When a female model still bags modeling gigs after 22, she has made it through the “make or break” phase. That age is just very crucial. A young model usually starts out as early as 14. At 20, she would already become a familiar face of print and runway shows. By that time, it’s either she has gotten tired of the routine, or the industry has gotten tired of her.
Few models who have continued to make ample money after the early 20s usually become household names – the top models and the supermodels. They will remain posing for the cameras but slowly move on to pursue other careers. In their late 30s onwards, they will decide to retire from the industry – chasing Hollywood or leaving popularity behind as they opt to settle down in marriage.
But there are rare models who manage to make a comeback at quiet an old age. They might have stopped doing runway shows and editorial shoots some 10 or 20 years ago, but they return to modeling with an impact. These are the timeless models.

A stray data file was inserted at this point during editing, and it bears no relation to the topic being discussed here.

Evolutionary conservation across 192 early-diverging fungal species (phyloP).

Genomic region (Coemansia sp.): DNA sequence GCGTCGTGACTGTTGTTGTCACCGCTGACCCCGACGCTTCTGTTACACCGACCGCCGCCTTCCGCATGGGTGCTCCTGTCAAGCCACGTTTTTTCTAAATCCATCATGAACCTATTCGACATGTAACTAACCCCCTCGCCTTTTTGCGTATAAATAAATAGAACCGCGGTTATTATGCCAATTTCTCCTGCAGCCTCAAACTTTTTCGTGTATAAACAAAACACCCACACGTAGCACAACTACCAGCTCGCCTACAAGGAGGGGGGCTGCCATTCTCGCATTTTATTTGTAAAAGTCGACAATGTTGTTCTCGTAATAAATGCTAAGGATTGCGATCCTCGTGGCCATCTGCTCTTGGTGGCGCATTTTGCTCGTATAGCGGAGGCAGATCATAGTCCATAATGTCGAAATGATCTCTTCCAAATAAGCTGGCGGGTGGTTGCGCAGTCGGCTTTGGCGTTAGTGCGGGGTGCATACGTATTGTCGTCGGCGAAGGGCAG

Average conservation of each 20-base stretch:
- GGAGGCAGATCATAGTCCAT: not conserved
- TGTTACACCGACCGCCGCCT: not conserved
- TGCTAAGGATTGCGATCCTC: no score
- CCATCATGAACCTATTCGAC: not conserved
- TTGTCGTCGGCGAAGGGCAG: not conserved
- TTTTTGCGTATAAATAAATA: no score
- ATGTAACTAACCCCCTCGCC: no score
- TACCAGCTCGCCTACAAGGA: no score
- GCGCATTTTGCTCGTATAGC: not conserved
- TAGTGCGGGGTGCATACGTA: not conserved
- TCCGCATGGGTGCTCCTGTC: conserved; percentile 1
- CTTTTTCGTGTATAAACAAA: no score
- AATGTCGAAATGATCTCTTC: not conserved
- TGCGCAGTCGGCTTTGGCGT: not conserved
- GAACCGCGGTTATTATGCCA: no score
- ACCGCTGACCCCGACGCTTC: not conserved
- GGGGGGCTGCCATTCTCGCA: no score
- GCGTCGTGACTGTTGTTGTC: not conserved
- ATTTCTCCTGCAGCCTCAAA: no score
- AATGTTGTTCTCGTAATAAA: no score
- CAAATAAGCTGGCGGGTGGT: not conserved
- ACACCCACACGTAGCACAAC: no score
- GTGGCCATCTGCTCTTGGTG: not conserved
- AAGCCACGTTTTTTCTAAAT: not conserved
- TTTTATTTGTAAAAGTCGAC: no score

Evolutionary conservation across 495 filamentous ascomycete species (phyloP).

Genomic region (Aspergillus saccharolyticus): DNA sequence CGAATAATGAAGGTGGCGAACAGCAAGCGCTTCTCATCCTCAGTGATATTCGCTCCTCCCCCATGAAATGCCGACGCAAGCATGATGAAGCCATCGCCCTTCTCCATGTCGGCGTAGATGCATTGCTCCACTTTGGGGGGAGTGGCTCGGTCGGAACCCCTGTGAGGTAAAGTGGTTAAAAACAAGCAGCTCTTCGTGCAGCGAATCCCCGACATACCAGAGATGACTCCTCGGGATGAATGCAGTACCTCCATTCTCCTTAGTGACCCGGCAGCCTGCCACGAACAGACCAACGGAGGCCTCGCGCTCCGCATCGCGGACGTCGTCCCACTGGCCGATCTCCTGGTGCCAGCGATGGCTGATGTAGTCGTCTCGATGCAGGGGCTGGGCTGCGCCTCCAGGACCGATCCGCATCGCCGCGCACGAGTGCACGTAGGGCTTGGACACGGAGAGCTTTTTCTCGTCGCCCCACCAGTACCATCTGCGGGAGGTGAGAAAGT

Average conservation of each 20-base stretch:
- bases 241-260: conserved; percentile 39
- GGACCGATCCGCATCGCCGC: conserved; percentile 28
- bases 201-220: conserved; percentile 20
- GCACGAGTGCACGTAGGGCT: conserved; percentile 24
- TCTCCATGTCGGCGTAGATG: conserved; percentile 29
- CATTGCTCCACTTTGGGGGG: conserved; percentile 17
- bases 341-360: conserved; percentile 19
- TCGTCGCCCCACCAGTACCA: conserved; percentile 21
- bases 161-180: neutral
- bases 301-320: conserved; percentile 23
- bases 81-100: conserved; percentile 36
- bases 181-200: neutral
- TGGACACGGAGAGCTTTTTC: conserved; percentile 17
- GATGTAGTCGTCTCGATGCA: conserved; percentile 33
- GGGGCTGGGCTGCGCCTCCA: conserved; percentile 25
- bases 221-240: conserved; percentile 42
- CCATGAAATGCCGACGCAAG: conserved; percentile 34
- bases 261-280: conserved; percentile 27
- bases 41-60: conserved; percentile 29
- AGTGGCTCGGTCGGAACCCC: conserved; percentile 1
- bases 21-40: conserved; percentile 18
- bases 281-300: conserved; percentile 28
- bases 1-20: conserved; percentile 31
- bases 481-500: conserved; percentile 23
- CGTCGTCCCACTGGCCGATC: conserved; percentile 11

Karen Bjornson, 58, is one of the most beautiful classic models today. She is represented by Ford Models and she has recently appeared in the September issue of Allure magazine, modeling high-fashion couture from Stella McCartney and Victoria Beckham.
Karen Bjornson has become the house muse of Halston in the 1970s. She has walked the runway for Calvin Klein, Donna Karan, Perry Ellis, and Ralph Lauren. She has been on the cover of Newsweek and Cosmopolitan. By 1989, she has retired from modeling to become a full-time mother. Like a fairy tale, she has been asked by Ralph Rucci in 2002 to walk in his show. Later on, she has worked with J. Crew and joined Ford Models.
A timeless beauty with an active modeling career, Karen Bjornson’s observations on the changes in modeling is no doubt credible:
“There used to be a strict division between runway models and editorial models. That didn’t change until the 1980s. When we did runway shows, they used far fewer models and you would go out in a dozen different looks. And you did your own hair and makeup. I would talk to Halston about how to do my hair but then I would do it myself. And the shows were very intimate. There was never a bank of photographers at the end of the runway. I would walk out and see the people I knew and smile at them.”